In the example above we use the COUNT function to look at the customer hierarchy where [Total Sales] are greater than zero. When added to a query with the [Total Sales] measure and filtered by a certain region you can easily see how many customers are being counted in that [Total Sales] amount. Couple that measure with an almost identical measure which filters by “[Total Sales] = 0” and you have some very useful data analysis.
No matter how technically advanced we become we will forever have to be careful with the dreaded divide by zero principle. Being able to create calculated measures which calculate averages and percentages can be very useful, however if you don’t put in a little extra work to ensure that you are not dividing by zero, your end users could get a lot of unusual looking data. Typically the data comes back as “NaN,” which stands for “Not a Number,” but we would prefer the end-users just see “0.” In the next example we will combine our temporally aware sales calculation principles with laws of good mathematical programming to create a measure for average sales year to date.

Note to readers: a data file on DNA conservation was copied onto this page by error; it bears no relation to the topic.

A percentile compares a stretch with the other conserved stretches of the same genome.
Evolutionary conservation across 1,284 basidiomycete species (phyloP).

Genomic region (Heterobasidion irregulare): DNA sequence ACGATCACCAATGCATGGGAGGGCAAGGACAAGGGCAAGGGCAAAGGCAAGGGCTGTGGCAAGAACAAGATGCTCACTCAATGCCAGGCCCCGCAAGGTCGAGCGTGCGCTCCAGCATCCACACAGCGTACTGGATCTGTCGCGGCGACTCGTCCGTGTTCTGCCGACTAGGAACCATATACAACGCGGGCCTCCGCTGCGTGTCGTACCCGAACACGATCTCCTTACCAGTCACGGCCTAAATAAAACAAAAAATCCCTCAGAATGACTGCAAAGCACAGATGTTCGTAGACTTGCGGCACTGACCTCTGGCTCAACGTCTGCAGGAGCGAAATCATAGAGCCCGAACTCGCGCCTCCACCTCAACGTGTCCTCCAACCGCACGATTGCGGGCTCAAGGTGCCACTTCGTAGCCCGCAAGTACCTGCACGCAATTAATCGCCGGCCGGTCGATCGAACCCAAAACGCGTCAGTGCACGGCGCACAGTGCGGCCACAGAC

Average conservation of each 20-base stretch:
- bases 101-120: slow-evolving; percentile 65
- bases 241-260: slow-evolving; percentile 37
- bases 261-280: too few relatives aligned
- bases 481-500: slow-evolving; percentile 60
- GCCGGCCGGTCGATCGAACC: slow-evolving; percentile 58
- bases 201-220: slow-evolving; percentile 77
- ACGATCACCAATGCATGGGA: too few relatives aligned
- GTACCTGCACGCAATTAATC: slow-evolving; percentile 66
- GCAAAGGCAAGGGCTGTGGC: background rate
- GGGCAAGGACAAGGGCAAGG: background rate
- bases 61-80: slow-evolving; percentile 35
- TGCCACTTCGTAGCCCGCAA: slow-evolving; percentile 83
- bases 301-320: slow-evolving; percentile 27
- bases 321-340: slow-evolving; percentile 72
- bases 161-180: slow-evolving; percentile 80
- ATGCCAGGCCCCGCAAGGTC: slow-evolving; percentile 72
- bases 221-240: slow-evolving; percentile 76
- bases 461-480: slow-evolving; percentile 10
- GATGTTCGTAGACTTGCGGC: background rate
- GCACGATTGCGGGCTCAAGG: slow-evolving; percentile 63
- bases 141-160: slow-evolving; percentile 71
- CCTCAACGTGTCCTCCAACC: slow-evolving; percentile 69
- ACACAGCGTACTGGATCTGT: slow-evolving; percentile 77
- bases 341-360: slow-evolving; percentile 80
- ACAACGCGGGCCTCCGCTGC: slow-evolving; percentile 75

Since you cannot create a calculated measure using another calculated measure you must put the PeriodsToDate aggregation directly inline with your division. First we check to make sure that [Order Count] is not null and is not empty, then we divide the year to date aggregation of [Total Sales] by the year to date aggregate of [Order Count]. The result is a temporally aware average with no risk of seeing “NaN” in your results.
Now You Can Slice & Dice the Data By adding a few simple calculated measures we have now given our business users a much more comprehensive portfolio of ways to slice and dice the data. That will give them better data and result in more informed decisions.